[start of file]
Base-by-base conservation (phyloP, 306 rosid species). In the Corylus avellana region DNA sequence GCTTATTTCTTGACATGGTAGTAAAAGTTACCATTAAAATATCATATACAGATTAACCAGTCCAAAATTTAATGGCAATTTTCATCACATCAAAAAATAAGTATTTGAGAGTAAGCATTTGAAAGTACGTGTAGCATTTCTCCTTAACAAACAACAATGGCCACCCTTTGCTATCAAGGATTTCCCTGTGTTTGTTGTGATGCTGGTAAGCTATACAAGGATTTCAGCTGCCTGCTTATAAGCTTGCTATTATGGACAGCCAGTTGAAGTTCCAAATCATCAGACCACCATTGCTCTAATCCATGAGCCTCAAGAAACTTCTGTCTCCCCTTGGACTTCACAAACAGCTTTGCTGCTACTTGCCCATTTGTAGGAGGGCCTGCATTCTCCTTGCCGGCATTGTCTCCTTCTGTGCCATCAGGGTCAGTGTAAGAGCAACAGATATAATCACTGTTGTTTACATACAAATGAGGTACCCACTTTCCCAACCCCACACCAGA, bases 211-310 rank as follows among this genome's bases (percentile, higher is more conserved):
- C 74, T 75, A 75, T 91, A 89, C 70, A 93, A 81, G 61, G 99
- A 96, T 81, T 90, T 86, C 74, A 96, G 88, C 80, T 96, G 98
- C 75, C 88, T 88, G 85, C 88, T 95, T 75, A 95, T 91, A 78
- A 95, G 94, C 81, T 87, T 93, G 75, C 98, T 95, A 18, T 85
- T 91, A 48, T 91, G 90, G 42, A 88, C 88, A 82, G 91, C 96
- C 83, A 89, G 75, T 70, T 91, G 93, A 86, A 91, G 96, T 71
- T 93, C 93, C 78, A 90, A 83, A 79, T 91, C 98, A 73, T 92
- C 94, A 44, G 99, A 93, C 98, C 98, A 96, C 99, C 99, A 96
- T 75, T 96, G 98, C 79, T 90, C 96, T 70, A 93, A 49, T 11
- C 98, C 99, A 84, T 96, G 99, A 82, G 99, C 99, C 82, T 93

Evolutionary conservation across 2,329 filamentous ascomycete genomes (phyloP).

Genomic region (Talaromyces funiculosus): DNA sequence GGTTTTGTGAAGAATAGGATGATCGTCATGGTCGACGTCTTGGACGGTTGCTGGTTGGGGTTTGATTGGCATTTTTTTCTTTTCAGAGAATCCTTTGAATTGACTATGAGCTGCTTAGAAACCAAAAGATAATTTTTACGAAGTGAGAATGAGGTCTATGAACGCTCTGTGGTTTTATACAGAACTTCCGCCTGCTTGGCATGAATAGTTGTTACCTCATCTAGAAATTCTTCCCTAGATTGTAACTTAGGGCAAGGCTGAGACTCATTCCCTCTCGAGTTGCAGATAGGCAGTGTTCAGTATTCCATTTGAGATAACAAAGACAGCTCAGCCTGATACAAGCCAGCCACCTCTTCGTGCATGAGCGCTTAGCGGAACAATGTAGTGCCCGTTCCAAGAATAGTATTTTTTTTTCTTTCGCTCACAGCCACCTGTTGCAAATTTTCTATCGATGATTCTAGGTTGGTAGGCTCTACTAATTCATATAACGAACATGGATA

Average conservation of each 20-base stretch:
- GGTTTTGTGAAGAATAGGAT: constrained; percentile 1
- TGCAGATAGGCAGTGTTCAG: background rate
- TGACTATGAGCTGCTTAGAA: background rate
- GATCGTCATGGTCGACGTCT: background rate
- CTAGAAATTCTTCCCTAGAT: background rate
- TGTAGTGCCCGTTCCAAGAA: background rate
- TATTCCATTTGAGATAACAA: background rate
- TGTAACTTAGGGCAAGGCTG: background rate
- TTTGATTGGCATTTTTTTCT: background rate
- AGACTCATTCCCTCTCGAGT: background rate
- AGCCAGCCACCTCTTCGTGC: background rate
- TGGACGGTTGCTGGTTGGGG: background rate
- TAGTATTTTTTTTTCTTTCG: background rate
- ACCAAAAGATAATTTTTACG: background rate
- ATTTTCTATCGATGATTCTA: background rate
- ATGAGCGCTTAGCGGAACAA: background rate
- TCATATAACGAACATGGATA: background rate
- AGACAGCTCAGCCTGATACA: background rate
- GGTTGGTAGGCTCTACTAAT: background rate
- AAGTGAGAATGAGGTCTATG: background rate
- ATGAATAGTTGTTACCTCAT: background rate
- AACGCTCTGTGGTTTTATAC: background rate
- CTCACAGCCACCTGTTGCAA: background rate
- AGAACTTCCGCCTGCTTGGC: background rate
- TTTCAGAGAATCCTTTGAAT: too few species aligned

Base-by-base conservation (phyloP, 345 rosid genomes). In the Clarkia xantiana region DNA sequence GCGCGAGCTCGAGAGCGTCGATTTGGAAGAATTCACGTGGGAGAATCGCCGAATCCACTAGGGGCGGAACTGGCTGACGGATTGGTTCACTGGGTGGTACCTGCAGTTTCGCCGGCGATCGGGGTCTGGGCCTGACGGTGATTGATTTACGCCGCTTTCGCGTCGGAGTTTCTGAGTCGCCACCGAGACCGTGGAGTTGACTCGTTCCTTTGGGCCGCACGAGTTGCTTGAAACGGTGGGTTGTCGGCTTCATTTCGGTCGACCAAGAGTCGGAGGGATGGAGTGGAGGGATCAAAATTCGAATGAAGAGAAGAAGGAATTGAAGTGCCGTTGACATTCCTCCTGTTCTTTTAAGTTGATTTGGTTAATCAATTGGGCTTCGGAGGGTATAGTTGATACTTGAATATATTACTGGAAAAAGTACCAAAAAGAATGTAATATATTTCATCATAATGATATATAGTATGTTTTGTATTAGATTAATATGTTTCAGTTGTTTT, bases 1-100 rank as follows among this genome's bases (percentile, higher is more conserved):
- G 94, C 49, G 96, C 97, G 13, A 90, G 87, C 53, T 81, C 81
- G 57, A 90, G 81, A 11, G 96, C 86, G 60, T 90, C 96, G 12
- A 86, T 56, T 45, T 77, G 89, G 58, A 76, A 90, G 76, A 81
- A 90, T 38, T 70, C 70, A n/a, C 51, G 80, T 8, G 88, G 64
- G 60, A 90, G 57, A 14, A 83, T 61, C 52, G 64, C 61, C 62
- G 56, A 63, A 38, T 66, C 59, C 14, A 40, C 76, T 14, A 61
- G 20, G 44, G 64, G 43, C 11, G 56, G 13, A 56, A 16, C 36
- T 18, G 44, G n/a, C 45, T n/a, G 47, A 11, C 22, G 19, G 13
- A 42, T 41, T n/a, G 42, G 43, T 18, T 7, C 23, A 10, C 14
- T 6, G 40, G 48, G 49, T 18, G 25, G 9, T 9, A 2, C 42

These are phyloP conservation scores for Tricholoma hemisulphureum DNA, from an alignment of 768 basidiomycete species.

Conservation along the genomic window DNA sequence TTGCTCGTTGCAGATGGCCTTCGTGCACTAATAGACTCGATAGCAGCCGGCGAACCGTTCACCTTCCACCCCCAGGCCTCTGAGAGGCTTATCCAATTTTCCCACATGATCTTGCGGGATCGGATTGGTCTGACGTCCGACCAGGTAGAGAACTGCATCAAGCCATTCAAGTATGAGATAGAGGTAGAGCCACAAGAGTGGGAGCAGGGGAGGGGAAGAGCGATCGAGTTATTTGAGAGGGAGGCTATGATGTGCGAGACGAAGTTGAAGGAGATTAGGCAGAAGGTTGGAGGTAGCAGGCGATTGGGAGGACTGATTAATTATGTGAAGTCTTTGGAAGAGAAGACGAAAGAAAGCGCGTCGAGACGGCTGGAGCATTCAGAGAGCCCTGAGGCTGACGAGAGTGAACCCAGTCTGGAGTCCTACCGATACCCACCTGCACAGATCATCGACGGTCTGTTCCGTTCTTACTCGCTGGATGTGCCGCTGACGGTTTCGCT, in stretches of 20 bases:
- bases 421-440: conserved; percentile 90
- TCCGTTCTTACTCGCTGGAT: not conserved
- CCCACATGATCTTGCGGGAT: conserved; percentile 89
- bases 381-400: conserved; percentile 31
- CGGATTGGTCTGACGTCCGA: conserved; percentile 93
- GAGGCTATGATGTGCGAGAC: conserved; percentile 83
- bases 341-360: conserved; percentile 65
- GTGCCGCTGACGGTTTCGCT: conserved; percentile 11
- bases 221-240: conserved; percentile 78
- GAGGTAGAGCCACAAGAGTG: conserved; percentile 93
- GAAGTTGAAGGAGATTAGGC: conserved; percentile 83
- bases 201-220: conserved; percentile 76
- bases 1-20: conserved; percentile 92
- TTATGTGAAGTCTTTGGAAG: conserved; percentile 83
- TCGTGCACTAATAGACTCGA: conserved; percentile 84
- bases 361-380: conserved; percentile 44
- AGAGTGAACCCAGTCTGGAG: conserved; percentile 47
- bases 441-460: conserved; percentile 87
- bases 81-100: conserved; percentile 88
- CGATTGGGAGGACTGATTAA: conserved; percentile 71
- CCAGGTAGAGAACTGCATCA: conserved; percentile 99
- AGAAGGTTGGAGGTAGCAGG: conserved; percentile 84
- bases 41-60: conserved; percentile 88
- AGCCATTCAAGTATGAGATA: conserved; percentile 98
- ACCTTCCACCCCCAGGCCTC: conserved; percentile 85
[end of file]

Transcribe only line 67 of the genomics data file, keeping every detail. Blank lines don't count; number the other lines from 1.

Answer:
- TCGTGCACTAATAGACTCGA: conserved; percentile 84